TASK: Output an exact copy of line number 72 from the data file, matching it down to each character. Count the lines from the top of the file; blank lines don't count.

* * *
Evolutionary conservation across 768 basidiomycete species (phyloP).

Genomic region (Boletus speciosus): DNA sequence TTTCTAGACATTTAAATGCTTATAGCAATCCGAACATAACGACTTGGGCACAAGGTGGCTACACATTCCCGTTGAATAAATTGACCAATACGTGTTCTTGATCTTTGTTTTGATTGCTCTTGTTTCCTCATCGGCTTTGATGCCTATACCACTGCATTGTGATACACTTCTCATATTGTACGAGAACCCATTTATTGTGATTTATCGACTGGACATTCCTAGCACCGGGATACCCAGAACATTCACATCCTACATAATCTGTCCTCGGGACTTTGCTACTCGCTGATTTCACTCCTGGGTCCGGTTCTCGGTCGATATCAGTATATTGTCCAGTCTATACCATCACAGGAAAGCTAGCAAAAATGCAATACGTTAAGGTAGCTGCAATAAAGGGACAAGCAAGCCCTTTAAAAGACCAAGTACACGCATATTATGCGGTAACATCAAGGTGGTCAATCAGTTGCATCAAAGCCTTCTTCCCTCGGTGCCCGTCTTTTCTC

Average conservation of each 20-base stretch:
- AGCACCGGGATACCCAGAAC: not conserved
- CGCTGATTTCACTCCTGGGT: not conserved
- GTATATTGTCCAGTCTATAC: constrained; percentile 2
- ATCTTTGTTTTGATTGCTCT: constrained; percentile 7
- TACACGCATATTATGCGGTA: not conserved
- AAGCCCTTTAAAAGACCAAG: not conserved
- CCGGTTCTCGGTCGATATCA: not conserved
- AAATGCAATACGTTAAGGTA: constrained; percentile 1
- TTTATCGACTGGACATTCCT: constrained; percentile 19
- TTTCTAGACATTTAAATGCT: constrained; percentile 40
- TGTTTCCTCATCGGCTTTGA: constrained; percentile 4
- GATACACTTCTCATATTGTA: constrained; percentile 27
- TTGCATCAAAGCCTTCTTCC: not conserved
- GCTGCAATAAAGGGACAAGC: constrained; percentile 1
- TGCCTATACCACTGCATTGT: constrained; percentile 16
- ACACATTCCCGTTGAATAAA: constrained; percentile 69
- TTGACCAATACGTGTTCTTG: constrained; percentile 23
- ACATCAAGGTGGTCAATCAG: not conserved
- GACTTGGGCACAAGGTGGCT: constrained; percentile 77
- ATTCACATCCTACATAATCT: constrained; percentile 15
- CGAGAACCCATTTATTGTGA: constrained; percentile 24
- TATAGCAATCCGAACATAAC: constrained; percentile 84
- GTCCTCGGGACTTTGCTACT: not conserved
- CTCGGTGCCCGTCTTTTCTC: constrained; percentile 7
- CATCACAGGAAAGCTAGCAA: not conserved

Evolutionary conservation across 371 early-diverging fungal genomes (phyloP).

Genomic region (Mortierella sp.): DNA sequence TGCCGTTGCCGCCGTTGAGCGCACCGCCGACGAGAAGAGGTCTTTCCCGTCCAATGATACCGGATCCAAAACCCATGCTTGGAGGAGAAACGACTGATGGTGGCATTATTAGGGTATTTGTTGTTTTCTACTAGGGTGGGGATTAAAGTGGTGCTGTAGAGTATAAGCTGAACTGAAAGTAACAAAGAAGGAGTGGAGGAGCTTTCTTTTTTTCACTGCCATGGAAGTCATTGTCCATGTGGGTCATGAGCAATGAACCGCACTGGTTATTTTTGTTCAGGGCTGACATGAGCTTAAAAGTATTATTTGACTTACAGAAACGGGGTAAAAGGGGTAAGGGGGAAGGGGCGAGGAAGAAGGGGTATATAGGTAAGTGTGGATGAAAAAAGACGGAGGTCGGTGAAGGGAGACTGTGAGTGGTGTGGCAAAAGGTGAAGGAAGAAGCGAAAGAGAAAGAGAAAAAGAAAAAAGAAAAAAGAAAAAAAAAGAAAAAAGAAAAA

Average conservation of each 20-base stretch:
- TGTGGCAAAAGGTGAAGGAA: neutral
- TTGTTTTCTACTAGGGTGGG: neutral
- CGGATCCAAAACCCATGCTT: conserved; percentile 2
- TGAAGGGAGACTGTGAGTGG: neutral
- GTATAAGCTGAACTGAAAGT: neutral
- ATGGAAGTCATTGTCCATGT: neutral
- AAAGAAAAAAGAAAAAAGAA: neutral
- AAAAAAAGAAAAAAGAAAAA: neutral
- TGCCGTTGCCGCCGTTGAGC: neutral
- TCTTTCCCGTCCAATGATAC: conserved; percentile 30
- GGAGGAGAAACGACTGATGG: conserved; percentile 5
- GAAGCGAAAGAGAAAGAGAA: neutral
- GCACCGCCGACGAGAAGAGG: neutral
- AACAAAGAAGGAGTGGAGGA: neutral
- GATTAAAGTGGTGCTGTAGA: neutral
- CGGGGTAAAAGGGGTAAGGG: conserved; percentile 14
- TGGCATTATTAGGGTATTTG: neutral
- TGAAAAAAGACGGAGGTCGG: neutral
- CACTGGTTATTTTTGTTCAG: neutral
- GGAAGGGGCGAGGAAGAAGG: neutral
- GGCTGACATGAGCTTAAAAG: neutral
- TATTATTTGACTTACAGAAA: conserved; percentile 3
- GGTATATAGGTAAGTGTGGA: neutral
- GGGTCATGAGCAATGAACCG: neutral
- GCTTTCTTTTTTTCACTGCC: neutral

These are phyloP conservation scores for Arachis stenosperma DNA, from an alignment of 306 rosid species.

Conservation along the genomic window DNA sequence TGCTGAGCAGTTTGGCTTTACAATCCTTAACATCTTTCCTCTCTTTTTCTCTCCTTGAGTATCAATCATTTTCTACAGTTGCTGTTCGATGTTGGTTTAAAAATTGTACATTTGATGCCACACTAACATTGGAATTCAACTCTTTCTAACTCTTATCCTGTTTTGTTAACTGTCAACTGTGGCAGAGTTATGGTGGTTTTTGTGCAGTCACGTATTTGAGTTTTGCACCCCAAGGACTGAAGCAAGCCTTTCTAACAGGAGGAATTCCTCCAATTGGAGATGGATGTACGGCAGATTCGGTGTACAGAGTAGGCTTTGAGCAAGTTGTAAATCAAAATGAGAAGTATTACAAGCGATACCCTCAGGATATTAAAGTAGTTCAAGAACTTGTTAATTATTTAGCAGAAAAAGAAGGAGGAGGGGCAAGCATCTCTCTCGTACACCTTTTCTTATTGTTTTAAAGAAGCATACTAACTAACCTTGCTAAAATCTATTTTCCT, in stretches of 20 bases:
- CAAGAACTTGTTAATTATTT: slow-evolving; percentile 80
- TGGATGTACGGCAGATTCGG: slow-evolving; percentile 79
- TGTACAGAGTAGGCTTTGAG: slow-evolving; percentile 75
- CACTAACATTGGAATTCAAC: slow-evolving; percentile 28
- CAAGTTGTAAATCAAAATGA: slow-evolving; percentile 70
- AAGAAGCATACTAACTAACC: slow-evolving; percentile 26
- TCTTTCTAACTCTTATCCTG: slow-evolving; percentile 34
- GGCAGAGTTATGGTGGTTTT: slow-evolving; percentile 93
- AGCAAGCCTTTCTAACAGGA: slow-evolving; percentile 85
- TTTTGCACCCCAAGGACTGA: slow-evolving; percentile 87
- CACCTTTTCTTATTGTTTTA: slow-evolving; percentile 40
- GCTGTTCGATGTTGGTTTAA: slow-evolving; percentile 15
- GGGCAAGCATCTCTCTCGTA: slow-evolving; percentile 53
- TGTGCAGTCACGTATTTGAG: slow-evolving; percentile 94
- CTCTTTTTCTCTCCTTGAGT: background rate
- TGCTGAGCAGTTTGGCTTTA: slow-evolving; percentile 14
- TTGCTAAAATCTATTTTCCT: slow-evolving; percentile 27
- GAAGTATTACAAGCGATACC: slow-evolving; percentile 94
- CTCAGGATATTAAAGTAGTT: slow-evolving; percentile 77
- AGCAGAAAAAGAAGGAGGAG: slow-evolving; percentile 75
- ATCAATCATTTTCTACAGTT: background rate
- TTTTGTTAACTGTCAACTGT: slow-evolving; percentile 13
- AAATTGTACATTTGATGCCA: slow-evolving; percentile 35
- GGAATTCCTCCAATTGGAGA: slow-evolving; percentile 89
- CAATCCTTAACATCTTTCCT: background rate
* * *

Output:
- TGTGCAGTCACGTATTTGAG: slow-evolving; percentile 94